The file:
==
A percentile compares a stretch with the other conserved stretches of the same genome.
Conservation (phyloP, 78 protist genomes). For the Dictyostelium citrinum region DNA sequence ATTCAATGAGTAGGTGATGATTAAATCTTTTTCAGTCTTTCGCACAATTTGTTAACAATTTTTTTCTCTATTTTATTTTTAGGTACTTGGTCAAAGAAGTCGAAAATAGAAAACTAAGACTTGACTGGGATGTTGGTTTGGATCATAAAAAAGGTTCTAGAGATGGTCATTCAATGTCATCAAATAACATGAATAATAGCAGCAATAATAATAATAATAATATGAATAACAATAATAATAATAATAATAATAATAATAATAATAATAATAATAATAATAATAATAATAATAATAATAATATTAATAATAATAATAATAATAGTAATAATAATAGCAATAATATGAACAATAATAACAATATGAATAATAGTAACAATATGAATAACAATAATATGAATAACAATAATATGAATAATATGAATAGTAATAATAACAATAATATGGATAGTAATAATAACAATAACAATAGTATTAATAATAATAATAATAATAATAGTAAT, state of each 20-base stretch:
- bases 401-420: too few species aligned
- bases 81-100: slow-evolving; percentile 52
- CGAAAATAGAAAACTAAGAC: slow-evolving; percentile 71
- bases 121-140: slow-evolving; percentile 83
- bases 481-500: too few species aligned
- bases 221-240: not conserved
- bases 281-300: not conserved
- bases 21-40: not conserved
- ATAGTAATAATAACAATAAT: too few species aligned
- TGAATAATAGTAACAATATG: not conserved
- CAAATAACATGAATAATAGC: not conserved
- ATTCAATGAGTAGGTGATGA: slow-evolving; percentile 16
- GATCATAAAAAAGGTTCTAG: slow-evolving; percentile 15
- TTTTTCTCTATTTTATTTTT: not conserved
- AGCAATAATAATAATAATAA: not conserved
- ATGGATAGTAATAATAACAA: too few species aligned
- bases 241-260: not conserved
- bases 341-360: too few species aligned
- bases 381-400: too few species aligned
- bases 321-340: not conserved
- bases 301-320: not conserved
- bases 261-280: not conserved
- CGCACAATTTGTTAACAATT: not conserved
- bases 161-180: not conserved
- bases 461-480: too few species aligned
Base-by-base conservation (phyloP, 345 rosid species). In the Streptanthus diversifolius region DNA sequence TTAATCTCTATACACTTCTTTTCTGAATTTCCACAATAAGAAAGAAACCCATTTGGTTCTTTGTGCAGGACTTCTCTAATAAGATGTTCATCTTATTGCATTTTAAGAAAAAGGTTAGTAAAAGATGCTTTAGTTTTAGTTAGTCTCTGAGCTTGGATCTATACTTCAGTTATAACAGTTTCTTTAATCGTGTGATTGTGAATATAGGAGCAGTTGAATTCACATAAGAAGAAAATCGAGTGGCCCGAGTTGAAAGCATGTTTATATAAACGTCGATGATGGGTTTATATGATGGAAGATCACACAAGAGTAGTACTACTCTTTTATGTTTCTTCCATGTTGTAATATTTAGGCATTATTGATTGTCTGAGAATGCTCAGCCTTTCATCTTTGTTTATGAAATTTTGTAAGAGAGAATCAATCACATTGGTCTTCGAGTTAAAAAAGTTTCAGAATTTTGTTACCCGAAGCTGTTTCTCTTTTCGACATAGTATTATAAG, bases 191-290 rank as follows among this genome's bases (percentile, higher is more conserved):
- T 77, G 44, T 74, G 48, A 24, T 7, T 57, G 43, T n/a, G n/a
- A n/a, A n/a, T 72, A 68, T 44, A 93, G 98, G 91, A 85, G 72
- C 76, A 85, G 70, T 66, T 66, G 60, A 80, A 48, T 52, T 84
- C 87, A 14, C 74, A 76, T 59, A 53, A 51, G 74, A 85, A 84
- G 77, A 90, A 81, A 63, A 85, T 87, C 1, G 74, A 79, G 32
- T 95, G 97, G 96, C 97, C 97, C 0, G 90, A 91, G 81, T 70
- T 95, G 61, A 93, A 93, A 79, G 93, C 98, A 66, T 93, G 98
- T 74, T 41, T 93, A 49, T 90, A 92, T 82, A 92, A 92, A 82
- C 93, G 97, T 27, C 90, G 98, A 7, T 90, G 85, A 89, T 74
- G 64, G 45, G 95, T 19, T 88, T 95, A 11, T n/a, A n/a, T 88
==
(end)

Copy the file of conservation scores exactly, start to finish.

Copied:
A percentile compares a stretch with the other conserved stretches of the same genome.
Conservation (phyloP, 78 protist genomes). For the Dictyostelium citrinum region DNA sequence ATTCAATGAGTAGGTGATGATTAAATCTTTTTCAGTCTTTCGCACAATTTGTTAACAATTTTTTTCTCTATTTTATTTTTAGGTACTTGGTCAAAGAAGTCGAAAATAGAAAACTAAGACTTGACTGGGATGTTGGTTTGGATCATAAAAAAGGTTCTAGAGATGGTCATTCAATGTCATCAAATAACATGAATAATAGCAGCAATAATAATAATAATAATATGAATAACAATAATAATAATAATAATAATAATAATAATAATAATAATAATAATAATAATAATAATAATAATAATAATATTAATAATAATAATAATAATAGTAATAATAATAGCAATAATATGAACAATAATAACAATATGAATAATAGTAACAATATGAATAACAATAATATGAATAACAATAATATGAATAATATGAATAGTAATAATAACAATAATATGGATAGTAATAATAACAATAACAATAGTATTAATAATAATAATAATAATAATAGTAAT, state of each 20-base stretch:
- bases 401-420: too few species aligned
- bases 81-100: slow-evolving; percentile 52
- CGAAAATAGAAAACTAAGAC: slow-evolving; percentile 71
- bases 121-140: slow-evolving; percentile 83
- bases 481-500: too few species aligned
- bases 221-240: not conserved
- bases 281-300: not conserved
- bases 21-40: not conserved
- ATAGTAATAATAACAATAAT: too few species aligned
- TGAATAATAGTAACAATATG: not conserved
- CAAATAACATGAATAATAGC: not conserved
- ATTCAATGAGTAGGTGATGA: slow-evolving; percentile 16
- GATCATAAAAAAGGTTCTAG: slow-evolving; percentile 15
- TTTTTCTCTATTTTATTTTT: not conserved
- AGCAATAATAATAATAATAA: not conserved
- ATGGATAGTAATAATAACAA: too few species aligned
- bases 241-260: not conserved
- bases 341-360: too few species aligned
- bases 381-400: too few species aligned
- bases 321-340: not conserved
- bases 301-320: not conserved
- bases 261-280: not conserved
- CGCACAATTTGTTAACAATT: not conserved
- bases 161-180: not conserved
- bases 461-480: too few species aligned
Base-by-base conservation (phyloP, 345 rosid species). In the Streptanthus diversifolius region DNA sequence TTAATCTCTATACACTTCTTTTCTGAATTTCCACAATAAGAAAGAAACCCATTTGGTTCTTTGTGCAGGACTTCTCTAATAAGATGTTCATCTTATTGCATTTTAAGAAAAAGGTTAGTAAAAGATGCTTTAGTTTTAGTTAGTCTCTGAGCTTGGATCTATACTTCAGTTATAACAGTTTCTTTAATCGTGTGATTGTGAATATAGGAGCAGTTGAATTCACATAAGAAGAAAATCGAGTGGCCCGAGTTGAAAGCATGTTTATATAAACGTCGATGATGGGTTTATATGATGGAAGATCACACAAGAGTAGTACTACTCTTTTATGTTTCTTCCATGTTGTAATATTTAGGCATTATTGATTGTCTGAGAATGCTCAGCCTTTCATCTTTGTTTATGAAATTTTGTAAGAGAGAATCAATCACATTGGTCTTCGAGTTAAAAAAGTTTCAGAATTTTGTTACCCGAAGCTGTTTCTCTTTTCGACATAGTATTATAAG, bases 191-290 rank as follows among this genome's bases (percentile, higher is more conserved):
- T 77, G 44, T 74, G 48, A 24, T 7, T 57, G 43, T n/a, G n/a
- A n/a, A n/a, T 72, A 68, T 44, A 93, G 98, G 91, A 85, G 72
- C 76, A 85, G 70, T 66, T 66, G 60, A 80, A 48, T 52, T 84
- C 87, A 14, C 74, A 76, T 59, A 53, A 51, G 74, A 85, A 84
- G 77, A 90, A 81, A 63, A 85, T 87, C 1, G 74, A 79, G 32
- T 95, G 97, G 96, C 97, C 97, C 0, G 90, A 91, G 81, T 70
- T 95, G 61, A 93, A 93, A 79, G 93, C 98, A 66, T 93, G 98
- T 74, T 41, T 93, A 49, T 90, A 92, T 82, A 92, A 92, A 82
- C 93, G 97, T 27, C 90, G 98, A 7, T 90, G 85, A 89, T 74
- G 64, G 45, G 95, T 19, T 88, T 95, A 11, T n/a, A n/a, T 88